Volume 6



Volume 7, Issue 8 - September 7, 2012        VPI_VirtualSource_Ad_NACC_3

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Paul Stockford
Research Director
National Association of Call Centers
100 South 22nd Avenue
Hattiesburg MS 39401
Tel: 480.922.5949



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"Once we discover how to appreciate the timeless values in our daily experiences, we can enjoy the best things in life"

- Harry Hepner

Reports from the NACC

The NACC has been burning the midnight oil and typing until our fingers are sore to bring out reports to our members. Each is listed below. If you are interested to see what we are writing about, click on the links below and download the executive summary of each. If you like what you see, join the NACC so that you can view these reports and others that will be coming out soon on our website.  These reports will ensure that you know the latest trends in the industry.

State of the Call Center Industry Report: 2nd Quarter 2012 Data
State of the Call Center Industry Report: 1st Quarter 2012 Data
Contact Center Mobility Study:  May 2012
State of the Call Center Industry Report: 4th Quarter 2011 Data
State of the Call Center Industry Report: 3rd Quarter 2011 Data
State of the Call Center Industry Report: 2nd Quarter 2011 Data
State of the Call Center Industry Report: 1st Quarter 2011 Data
State of the Call Center Industry Report: 4th Quarter 2010 Data
State of the Call Center Industry Report: 3rd Quarter 2010 Data
State of the Call Center Industry Report: 2nd Quarter 2010 Data
State of the Call Center Industry Report: 1st Quarter 2010 Data
State of the Call Center Industry Report: 4th Quarter 2009 Data
State of the Call Center Industry Report: 3rd Quarter 2009 Data
State of the Call Center Industry Report: 2nd Quarter 2009 Data
State of the Call Center Industry Report: 1st Quarter 2009 Data
North American Contact Center Industry 2008-2009: The Year in Review and a Look Ahead
State of the Call Center Industry Report: 4th Quarter 2008 Data
60 Ideas in 60 Minutes: 2008 Session
60 Ideas in 60 Minutes: 2007 Session

What's New in In Queue

Paul Stockford, Research Director, NACC and Chief Analyst, Saddletree Research, Paul.Stockford@nationalcallcenters.org

New Research Kick-Off.  Concurrent with the 2012 NFL football season, the NACC is gearing up to launch our annual survey of end-users.  All NACC members and readers are invited and encouraged to participate.  Results are published throughout the year in this newsletter so your participation will allow you to better understand the results and benchmark your attitudes and intentions against those of your peers and colleagues.  We’ll post the survey link in the October issue of In Queue.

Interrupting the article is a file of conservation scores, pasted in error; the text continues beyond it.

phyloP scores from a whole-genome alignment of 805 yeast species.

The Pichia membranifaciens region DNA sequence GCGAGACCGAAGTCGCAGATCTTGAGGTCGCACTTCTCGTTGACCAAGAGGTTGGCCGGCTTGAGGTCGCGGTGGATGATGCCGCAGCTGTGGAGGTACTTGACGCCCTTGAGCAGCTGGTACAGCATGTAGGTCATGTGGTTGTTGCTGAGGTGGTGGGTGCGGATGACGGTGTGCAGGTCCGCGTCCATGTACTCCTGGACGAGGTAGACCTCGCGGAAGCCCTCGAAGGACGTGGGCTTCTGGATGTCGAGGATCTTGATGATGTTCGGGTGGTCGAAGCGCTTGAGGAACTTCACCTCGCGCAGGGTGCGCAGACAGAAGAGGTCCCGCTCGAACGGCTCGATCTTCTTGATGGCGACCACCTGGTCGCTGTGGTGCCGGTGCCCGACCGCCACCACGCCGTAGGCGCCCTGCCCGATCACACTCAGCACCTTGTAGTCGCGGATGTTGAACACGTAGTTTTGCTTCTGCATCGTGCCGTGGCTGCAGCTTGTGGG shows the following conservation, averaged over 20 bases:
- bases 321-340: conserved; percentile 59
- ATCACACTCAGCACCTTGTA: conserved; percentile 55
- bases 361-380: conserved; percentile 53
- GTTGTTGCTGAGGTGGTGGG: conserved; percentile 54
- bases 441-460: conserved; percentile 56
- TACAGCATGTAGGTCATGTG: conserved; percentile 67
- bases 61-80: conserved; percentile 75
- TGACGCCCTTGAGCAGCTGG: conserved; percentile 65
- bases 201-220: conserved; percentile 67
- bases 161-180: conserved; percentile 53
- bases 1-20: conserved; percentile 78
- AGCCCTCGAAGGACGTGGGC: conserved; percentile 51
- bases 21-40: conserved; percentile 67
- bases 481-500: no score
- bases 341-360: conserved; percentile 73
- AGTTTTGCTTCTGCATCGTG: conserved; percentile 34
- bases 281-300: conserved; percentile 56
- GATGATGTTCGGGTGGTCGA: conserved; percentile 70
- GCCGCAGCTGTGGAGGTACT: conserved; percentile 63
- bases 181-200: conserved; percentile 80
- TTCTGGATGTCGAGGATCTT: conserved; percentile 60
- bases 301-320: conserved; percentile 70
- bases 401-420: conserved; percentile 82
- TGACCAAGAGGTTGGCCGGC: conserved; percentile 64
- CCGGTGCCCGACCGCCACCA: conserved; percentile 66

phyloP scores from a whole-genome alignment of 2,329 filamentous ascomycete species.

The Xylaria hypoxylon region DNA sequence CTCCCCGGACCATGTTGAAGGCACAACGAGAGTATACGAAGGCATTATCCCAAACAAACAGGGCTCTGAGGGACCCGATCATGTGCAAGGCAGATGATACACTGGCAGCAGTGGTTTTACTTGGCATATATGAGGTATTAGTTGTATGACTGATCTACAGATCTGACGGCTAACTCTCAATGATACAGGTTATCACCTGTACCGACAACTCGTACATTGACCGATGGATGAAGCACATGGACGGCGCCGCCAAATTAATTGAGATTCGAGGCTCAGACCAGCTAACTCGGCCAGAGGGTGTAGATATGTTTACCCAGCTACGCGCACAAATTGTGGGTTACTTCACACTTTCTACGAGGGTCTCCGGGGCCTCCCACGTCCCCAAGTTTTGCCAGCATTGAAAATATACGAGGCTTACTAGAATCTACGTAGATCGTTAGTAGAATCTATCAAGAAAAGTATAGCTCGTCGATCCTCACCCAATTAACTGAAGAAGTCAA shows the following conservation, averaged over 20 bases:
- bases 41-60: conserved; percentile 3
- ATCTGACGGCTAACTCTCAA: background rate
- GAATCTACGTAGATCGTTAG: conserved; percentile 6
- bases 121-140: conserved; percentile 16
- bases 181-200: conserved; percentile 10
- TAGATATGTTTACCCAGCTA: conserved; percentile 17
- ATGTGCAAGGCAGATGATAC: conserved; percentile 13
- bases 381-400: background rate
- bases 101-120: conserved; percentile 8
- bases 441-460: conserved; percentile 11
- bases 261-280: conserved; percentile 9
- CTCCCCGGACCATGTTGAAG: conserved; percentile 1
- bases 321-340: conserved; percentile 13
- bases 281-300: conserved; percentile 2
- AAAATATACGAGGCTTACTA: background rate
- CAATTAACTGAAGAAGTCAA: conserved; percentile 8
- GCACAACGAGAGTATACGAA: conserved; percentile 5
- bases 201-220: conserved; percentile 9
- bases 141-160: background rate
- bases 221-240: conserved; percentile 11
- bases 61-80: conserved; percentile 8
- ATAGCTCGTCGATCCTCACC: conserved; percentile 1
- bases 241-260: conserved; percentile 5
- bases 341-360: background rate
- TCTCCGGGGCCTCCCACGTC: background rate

In the meantime, we’re still looking for volunteer members who would like to trade 30 minutes of their time during the course of a year for an annual NACC membership at no cost.  NACC membership gives you access to reports, our Job Board, business opportunities as they come to us, and the opportunity to tap into the membership network for inquiries, advice and review.  We promise to ask for no more than 30 minutes of your time to participate in our surveys during the course of the year.  It’s a great deal.  If you’d like to join us, send me an e-mail with the word “Volunteer” in the subject line and I’ll set up your membership.  If you have questions don’t hesitate to contact me.
New Reports.  Speaking of reports, the quarterly industry reports that David Butler authors are now available for the first and second quarter of 2012.  These reports are stored at the NACC website, www.nationalcallcenters.org, and are available to all members, including NACC volunteer members.
If you’re interested in speech analytics, you’ll probably be interested in a series of papers I recently authored on the subject.  Sponsored by Nexidia, these reports get right to the point and are a quick read.  You can download these research notes at the following URLs:
Guest Author.  Our guest author this month is contact center Art Rosenberg of The Unified View.  Art is an authority on unified communications and has spent most of his career in the contact center industry in one capacity or another.  I’ve known Art as an industry author and analyst for many years and we’re very pleased to have Art write about mobile devices and the impact that multi-modal communications are having on the customer service profession.  Art can be reached at artr@ix.netcom.com or by phone at 310-395-2360.
This issue’s thoughts from the blogosphere was blown away by Hurricane Isaac, which dumped sufficient rain on The University of Southern Mississippi to keep David Butler busy with a mop and bucket while waiting for power to return to his office.  In the meantime, I’ve written an article regarding contact center legislation and employment fluctuations that you might find provocative.

"Customer BYOD" Is Changing Contact Center Operations

Art Rosenberg, UC Strategies Expert, The Unified View

In a recent webinar, the speakers from the National Association of Call Centers described what industry members were doing to improve their operations through technology. There were two key factors mentioned.
Paul Stockford, Research Director for the Association, highlighted the fact that “Big Data” analytics for contact centers includes all customer interactions, including voice calls, email, and chat. David Butler, Executive Director of the Association, pointed to the growing need to automate simple customer service tasks with self-service applications to minimize demand for live assistance.
As it turns out, the rapid adoption of mobile smartphones and tablets, will not only facilitate consumer abilities to exploit self-service applications, but will also drive an increased need for customized options to flexibly access live assistance on demand through the various forms of contact available to consumers. Such flexibility comes under the label of “unified communications” (UC), and may well make the Contact Center the biggest source of ROI for UC-enablement.